Saturday, May 30, 2009

Good Writing vs. Bad Writing

It's very easy to spark a debate over writing quality. What makes it good or bad?

Throw a popular novel into the mix, like TWILIGHT, THE DAVINCI CODE, or HARRY POTTER and you are certain to stir the pot.

Now as fond as I am of the pot (wait, did that come out right ;-), I'm going to shy away from popular fiction and instead use an example I discovered today while I was watering my lawn. Someone from our home owners' association stopped by handing out flyers. It seem we have the option to convert our gas street lights to electric. That's not the critical issue. I'm all for the change.

The problem is this sentence:

"The builder with the intention of providing nighttime illumination, since we do not have streetlights in our community, installed these lamps."

What's wrong with the sentence? There are no misspellings. The comma placement is appropriate for an appositive, so the punctuation is correct. The information provided is complete, I can read it and understand what the implication.

The problem is the syntax. The information does not flow properly. Technically it is not wrong, but it could be better. It should read:

"The builder installed these lamps with the intention of providing nighttime illumination, since we do not have streetlights in our community."

All I did was move "installed these lamps" to after builder. The clause that follows, "with the intention of providing nighttime illumination," relates more to the installation of the lamps than the builder.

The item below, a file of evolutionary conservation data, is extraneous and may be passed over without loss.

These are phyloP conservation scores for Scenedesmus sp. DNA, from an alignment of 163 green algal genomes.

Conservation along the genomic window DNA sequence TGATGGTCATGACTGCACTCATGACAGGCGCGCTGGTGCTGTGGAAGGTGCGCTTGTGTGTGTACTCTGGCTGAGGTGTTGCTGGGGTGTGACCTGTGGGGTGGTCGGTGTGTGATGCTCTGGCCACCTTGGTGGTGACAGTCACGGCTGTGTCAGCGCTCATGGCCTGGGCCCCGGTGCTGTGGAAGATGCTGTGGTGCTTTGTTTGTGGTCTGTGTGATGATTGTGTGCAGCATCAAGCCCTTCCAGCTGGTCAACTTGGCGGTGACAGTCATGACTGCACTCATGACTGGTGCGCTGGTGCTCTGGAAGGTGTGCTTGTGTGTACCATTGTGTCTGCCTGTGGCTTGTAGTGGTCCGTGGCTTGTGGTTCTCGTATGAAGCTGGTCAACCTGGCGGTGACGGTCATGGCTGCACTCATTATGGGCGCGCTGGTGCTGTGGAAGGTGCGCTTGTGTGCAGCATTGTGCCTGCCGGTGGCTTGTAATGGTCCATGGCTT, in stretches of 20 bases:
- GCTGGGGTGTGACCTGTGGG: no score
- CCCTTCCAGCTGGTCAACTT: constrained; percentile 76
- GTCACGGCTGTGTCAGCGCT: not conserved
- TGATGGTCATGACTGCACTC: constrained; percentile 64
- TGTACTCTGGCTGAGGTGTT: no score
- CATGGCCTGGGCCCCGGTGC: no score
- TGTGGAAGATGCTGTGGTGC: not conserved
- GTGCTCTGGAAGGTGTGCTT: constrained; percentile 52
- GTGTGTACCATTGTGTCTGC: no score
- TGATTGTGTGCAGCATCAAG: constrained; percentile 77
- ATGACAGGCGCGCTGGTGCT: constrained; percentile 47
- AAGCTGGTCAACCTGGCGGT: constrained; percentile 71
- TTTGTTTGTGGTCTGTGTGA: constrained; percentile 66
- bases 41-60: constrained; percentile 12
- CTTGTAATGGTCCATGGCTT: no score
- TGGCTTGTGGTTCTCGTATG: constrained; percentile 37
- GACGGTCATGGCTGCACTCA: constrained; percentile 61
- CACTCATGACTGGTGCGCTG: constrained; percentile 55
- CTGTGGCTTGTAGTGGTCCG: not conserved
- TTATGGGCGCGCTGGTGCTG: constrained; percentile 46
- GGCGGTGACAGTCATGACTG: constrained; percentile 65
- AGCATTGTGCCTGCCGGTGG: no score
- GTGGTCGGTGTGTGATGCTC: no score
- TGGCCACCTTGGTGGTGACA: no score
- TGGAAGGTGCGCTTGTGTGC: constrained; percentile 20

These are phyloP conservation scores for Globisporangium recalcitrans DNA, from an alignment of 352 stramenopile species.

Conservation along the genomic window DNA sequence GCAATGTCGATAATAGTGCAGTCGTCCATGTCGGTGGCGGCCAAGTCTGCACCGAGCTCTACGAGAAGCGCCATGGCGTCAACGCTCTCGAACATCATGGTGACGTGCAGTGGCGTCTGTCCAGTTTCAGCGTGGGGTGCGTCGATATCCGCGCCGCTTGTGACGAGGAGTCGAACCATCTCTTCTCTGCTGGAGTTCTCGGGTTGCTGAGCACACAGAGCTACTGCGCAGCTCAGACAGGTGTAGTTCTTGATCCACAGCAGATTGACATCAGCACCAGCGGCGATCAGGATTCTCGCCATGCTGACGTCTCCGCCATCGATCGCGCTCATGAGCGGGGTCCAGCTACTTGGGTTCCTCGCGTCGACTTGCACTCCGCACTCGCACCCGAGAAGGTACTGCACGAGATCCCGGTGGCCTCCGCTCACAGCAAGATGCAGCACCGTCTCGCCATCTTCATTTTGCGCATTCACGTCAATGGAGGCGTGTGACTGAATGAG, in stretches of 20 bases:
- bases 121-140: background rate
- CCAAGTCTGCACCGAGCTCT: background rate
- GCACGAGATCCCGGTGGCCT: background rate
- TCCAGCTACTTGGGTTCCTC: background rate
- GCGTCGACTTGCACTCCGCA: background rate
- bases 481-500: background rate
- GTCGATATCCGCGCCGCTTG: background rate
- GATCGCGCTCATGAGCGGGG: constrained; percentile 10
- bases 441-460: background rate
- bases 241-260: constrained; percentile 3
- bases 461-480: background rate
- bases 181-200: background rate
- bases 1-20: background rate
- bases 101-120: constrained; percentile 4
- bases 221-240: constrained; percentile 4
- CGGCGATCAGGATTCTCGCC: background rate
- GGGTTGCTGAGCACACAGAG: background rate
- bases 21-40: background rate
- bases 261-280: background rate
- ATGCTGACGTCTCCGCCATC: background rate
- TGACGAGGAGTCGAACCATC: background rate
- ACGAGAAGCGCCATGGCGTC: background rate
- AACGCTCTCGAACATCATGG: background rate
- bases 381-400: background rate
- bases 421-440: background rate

When people gripe about bad writing, issues like this are usually prevalent. This has nothing to do with the plot or characterization. It's the way the story is told.

For those of you that say "So what? I read this blog for your smart-ass observations on life and your family, not to learn about writing. Show me the funny, dammit!" Please do so in the comments section, so that I may dole out smart-ass replies in turn.

Friday, May 29, 2009

A Novel Idea

As many of you know, I am writing a novel, FATE'S GUARDIAN. Or rather, I wrote a novel, and now I am re-writing that novel.

It is a process that I love and hate. I love the story. I love writing in general. I hate the thought of re-writing 100,000 words, though. It was tough enough the first time. For the past three months I've been stuck, re-writing the first 50 pages over and over, like I'm trapped in a writer's version of Groundhog Day. At least those pages were getting better each time, but I had this thought nagging at the back of my mind, saying, "Dude, there are 300 more pages, you know."

The other night I had an epiphany. I figured out a new structure for the novel and a new way of plotting (and some changes to the plot itself), and now the re-write is taking new shape and speed. It's about freaking time.

I also set a new mandate for my work time. I get up early and make my way to the coffee pot. That part hasn't changed (nor will it in the foreseeable future). Then I go to my computer. Now here's the clever part: I write for an hour.

Let me clarify that: I re-write my manuscript for an hour. No blogs. No email. No checking the weather online. The only application allowed is MS Word. Bill Gates must be proud.

So if you hear less of me in the blogosphere, that's why. I'm really hunkering down to knock this out of the park.

Sunday, May 17, 2009


We have a moth infestation in our house. For several weeks we've seen moths all over. Not a veritable swarm of them, just two or three of them here or there. Sometimes upstairs, sometimes downstairs, sometimes on the stairs.

Moths are incredibly dumb and easy to kill. Maybe that's why they procreate with such fervor. But on second thought, rabbits also procreate with fervor, and they are quick. And upon even further reflection, I realize that rednecks procreate with fervor, and they are slow and dumb. Not always - the NASCAR drivers can be pretty fast, at least when they are behind the wheel. But than again, maybe some moths are fast, too. I guess it goes to show that speed and propensity to procreate don't go hand in hand. Procreation obviously goes something in something, but let's not dwell on that now...